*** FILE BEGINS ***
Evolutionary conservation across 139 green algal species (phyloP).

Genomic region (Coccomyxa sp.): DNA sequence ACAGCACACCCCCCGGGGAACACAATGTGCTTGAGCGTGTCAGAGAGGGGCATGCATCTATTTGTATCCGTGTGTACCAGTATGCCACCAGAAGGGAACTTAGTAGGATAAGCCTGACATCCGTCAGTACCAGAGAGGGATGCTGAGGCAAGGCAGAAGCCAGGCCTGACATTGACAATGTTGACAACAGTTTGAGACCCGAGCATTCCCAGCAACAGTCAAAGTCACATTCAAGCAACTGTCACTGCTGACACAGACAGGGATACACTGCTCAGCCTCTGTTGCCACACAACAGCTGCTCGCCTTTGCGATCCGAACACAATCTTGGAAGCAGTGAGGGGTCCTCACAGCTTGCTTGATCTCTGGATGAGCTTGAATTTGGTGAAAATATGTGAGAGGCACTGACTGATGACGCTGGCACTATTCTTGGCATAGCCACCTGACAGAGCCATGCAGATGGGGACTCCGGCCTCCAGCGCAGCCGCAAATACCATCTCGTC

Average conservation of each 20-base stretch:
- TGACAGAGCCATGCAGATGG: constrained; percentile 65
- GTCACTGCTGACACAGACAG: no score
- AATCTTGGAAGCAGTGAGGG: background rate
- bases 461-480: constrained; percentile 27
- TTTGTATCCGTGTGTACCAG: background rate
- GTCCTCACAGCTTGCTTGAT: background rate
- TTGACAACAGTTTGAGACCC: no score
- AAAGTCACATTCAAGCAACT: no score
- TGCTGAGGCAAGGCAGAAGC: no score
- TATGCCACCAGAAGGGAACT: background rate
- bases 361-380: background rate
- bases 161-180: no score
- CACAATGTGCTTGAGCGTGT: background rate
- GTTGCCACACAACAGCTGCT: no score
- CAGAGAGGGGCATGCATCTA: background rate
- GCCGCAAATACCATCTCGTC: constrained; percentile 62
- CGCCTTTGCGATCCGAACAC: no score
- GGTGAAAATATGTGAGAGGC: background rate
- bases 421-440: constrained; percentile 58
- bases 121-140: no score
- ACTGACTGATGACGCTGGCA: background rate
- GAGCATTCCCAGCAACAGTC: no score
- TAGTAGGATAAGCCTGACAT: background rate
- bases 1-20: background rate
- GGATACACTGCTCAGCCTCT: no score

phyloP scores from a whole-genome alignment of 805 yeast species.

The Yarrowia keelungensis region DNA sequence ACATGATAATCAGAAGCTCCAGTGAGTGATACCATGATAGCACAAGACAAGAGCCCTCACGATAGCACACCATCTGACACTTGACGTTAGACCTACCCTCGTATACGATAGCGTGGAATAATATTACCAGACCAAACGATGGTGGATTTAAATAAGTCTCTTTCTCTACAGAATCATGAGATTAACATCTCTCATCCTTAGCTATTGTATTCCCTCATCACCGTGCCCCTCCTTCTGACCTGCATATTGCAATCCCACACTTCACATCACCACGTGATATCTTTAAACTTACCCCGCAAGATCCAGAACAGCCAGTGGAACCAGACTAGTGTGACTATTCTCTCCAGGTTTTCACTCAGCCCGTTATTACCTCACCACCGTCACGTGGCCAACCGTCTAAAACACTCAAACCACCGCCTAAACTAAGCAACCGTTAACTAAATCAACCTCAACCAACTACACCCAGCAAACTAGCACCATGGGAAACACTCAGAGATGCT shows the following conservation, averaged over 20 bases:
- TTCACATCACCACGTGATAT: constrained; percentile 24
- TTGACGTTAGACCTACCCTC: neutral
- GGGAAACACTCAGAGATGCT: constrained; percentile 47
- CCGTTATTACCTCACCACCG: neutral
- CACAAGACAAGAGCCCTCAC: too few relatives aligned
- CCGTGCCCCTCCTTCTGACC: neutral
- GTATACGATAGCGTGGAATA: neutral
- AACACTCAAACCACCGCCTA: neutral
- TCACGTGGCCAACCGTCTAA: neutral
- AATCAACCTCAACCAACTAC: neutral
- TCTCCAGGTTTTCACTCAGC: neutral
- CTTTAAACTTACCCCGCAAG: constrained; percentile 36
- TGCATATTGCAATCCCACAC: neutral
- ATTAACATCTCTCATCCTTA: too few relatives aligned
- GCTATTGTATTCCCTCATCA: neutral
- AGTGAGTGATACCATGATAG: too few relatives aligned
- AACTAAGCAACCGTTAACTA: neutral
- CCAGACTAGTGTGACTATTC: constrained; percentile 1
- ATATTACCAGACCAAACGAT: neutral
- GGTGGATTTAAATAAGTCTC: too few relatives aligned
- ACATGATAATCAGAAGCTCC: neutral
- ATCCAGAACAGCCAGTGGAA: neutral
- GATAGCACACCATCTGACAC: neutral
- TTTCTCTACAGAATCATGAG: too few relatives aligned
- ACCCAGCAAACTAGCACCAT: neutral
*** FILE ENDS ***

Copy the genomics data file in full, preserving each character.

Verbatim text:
Evolutionary conservation across 139 green algal species (phyloP).

Genomic region (Coccomyxa sp.): DNA sequence ACAGCACACCCCCCGGGGAACACAATGTGCTTGAGCGTGTCAGAGAGGGGCATGCATCTATTTGTATCCGTGTGTACCAGTATGCCACCAGAAGGGAACTTAGTAGGATAAGCCTGACATCCGTCAGTACCAGAGAGGGATGCTGAGGCAAGGCAGAAGCCAGGCCTGACATTGACAATGTTGACAACAGTTTGAGACCCGAGCATTCCCAGCAACAGTCAAAGTCACATTCAAGCAACTGTCACTGCTGACACAGACAGGGATACACTGCTCAGCCTCTGTTGCCACACAACAGCTGCTCGCCTTTGCGATCCGAACACAATCTTGGAAGCAGTGAGGGGTCCTCACAGCTTGCTTGATCTCTGGATGAGCTTGAATTTGGTGAAAATATGTGAGAGGCACTGACTGATGACGCTGGCACTATTCTTGGCATAGCCACCTGACAGAGCCATGCAGATGGGGACTCCGGCCTCCAGCGCAGCCGCAAATACCATCTCGTC

Average conservation of each 20-base stretch:
- TGACAGAGCCATGCAGATGG: constrained; percentile 65
- GTCACTGCTGACACAGACAG: no score
- AATCTTGGAAGCAGTGAGGG: background rate
- bases 461-480: constrained; percentile 27
- TTTGTATCCGTGTGTACCAG: background rate
- GTCCTCACAGCTTGCTTGAT: background rate
- TTGACAACAGTTTGAGACCC: no score
- AAAGTCACATTCAAGCAACT: no score
- TGCTGAGGCAAGGCAGAAGC: no score
- TATGCCACCAGAAGGGAACT: background rate
- bases 361-380: background rate
- bases 161-180: no score
- CACAATGTGCTTGAGCGTGT: background rate
- GTTGCCACACAACAGCTGCT: no score
- CAGAGAGGGGCATGCATCTA: background rate
- GCCGCAAATACCATCTCGTC: constrained; percentile 62
- CGCCTTTGCGATCCGAACAC: no score
- GGTGAAAATATGTGAGAGGC: background rate
- bases 421-440: constrained; percentile 58
- bases 121-140: no score
- ACTGACTGATGACGCTGGCA: background rate
- GAGCATTCCCAGCAACAGTC: no score
- TAGTAGGATAAGCCTGACAT: background rate
- bases 1-20: background rate
- GGATACACTGCTCAGCCTCT: no score

phyloP scores from a whole-genome alignment of 805 yeast species.

The Yarrowia keelungensis region DNA sequence ACATGATAATCAGAAGCTCCAGTGAGTGATACCATGATAGCACAAGACAAGAGCCCTCACGATAGCACACCATCTGACACTTGACGTTAGACCTACCCTCGTATACGATAGCGTGGAATAATATTACCAGACCAAACGATGGTGGATTTAAATAAGTCTCTTTCTCTACAGAATCATGAGATTAACATCTCTCATCCTTAGCTATTGTATTCCCTCATCACCGTGCCCCTCCTTCTGACCTGCATATTGCAATCCCACACTTCACATCACCACGTGATATCTTTAAACTTACCCCGCAAGATCCAGAACAGCCAGTGGAACCAGACTAGTGTGACTATTCTCTCCAGGTTTTCACTCAGCCCGTTATTACCTCACCACCGTCACGTGGCCAACCGTCTAAAACACTCAAACCACCGCCTAAACTAAGCAACCGTTAACTAAATCAACCTCAACCAACTACACCCAGCAAACTAGCACCATGGGAAACACTCAGAGATGCT shows the following conservation, averaged over 20 bases:
- TTCACATCACCACGTGATAT: constrained; percentile 24
- TTGACGTTAGACCTACCCTC: neutral
- GGGAAACACTCAGAGATGCT: constrained; percentile 47
- CCGTTATTACCTCACCACCG: neutral
- CACAAGACAAGAGCCCTCAC: too few relatives aligned
- CCGTGCCCCTCCTTCTGACC: neutral
- GTATACGATAGCGTGGAATA: neutral
- AACACTCAAACCACCGCCTA: neutral
- TCACGTGGCCAACCGTCTAA: neutral
- AATCAACCTCAACCAACTAC: neutral
- TCTCCAGGTTTTCACTCAGC: neutral
- CTTTAAACTTACCCCGCAAG: constrained; percentile 36
- TGCATATTGCAATCCCACAC: neutral
- ATTAACATCTCTCATCCTTA: too few relatives aligned
- GCTATTGTATTCCCTCATCA: neutral
- AGTGAGTGATACCATGATAG: too few relatives aligned
- AACTAAGCAACCGTTAACTA: neutral
- CCAGACTAGTGTGACTATTC: constrained; percentile 1
- ATATTACCAGACCAAACGAT: neutral
- GGTGGATTTAAATAAGTCTC: too few relatives aligned
- ACATGATAATCAGAAGCTCC: neutral
- ATCCAGAACAGCCAGTGGAA: neutral
- GATAGCACACCATCTGACAC: neutral
- TTTCTCTACAGAATCATGAG: too few relatives aligned
- ACCCAGCAAACTAGCACCAT: neutral